4 Ways Your Organization is Getting Team Building Wrong
Team building initiatives tantalize with their potential to improve cross-functional teamwork, break down silos, and generate new solutions for persistent challenges,
but is your organization getting team building right?
Unfortunately, many companies, groups, and organizations miss out on the full benefits of team building because they fall into some common traps.
To ensure you don’t repeat the mistakes of others, we’re sharing four ways that organizations fail to unlock the full power of their teams:
1. Planning “Activities” Instead of “Real” Team Building
Don’t think of team building as an “activity.” When executives fall into that trap, they often end up wasting time and money on corporate “play days” that don’t move the organization any closer to its goals. If you want to see real return on investment from team building, identify important organizational missions and objectives and coordinate events that have verifiable ROI.
2. Not Allocating Enough Time
If you only dedicate a half day here and a half day there to team building, you aren’t reaching all the members of your team. The analytical learners in your organization need thinking time to digest the messages you’re trying to get across. Introverts need time to open up and get comfortable with the situation. Without sufficient time to do so, these people will likely conclude that your brief team building exercise was a waste of their time.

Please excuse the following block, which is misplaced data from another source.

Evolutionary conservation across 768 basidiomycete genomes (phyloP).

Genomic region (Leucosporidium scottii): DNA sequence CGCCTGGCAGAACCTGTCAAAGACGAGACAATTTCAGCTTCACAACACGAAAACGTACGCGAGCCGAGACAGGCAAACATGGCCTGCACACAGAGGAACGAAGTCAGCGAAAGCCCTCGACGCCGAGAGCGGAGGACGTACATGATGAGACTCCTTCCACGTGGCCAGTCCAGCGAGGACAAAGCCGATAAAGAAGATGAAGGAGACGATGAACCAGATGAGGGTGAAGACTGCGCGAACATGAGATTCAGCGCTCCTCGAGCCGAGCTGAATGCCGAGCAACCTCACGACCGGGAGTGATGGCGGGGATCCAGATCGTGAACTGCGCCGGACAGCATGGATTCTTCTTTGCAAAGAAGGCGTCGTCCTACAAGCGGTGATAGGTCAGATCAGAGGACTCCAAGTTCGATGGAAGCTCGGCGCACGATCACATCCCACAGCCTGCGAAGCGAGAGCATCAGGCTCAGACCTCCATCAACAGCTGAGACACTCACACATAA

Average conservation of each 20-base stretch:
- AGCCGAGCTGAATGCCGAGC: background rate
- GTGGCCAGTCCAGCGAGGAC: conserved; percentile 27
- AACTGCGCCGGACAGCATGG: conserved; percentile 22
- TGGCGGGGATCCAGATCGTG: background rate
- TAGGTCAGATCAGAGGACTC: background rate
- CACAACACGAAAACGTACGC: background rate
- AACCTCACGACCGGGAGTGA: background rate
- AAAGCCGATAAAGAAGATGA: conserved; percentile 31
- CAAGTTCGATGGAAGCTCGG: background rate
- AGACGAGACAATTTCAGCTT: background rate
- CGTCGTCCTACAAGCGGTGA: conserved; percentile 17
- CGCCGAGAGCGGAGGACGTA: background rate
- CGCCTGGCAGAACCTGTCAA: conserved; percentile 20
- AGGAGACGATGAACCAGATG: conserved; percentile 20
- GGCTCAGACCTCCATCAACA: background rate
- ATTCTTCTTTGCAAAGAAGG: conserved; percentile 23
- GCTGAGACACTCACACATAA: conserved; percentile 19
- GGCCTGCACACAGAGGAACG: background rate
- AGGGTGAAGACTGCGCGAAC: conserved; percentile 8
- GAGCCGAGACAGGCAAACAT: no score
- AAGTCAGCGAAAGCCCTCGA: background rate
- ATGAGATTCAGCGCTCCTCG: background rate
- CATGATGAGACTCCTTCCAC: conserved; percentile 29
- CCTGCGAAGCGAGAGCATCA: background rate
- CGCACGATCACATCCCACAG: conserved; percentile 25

Team building can help increase cross-functional cohesion and enhance personal effectiveness and professionalism in the workplace, but those goals take time to achieve. You should plan at least two days for team building. Half day exercises are only sufficient for outings and recreational activities.
3. Picking Venue and Dates Before Setting Goals
Finding the team building retreats or dates that perfectly fit your needs isn’t always easy. Unfortunately, there’s other work to be done before you lock in reservations. As stated earlier, executives need to start with identifying goals and defining success before final team building plans can be set in stone. Taking a step ahead too early could put you in a position where the timing or location of your event isn’t ideally fit to your purpose.
4. Delegating Responsibility to the Wrong People
Delegate the important task of team building planning to inexperienced team members and you can expect to end up with superficial “activities” that do little to advance the goals of your organization. Even committees of inexperienced people likely will fail to produce the results you’re looking for. Team building is best when it’s planned and guided by organizational leaders with the direct experience.
Has your organization made mistakes with team building in the past? If so, please consider sharing them with us on our LinkedIn Group, where we encourage retreat and event planners to discuss their experiences, and learn from others within our industry.
Retreat Central can make it easy for you to locate and research the best retreat centers around the United States. With that worry off your plate, you’ll have more time to focus on all the other details that go into planning a successful event.
If you have questions or would like more assistance, call Retreat Central at 877-364-2323, or click here to send us an email. Together we can make your team building events more fun and more productive!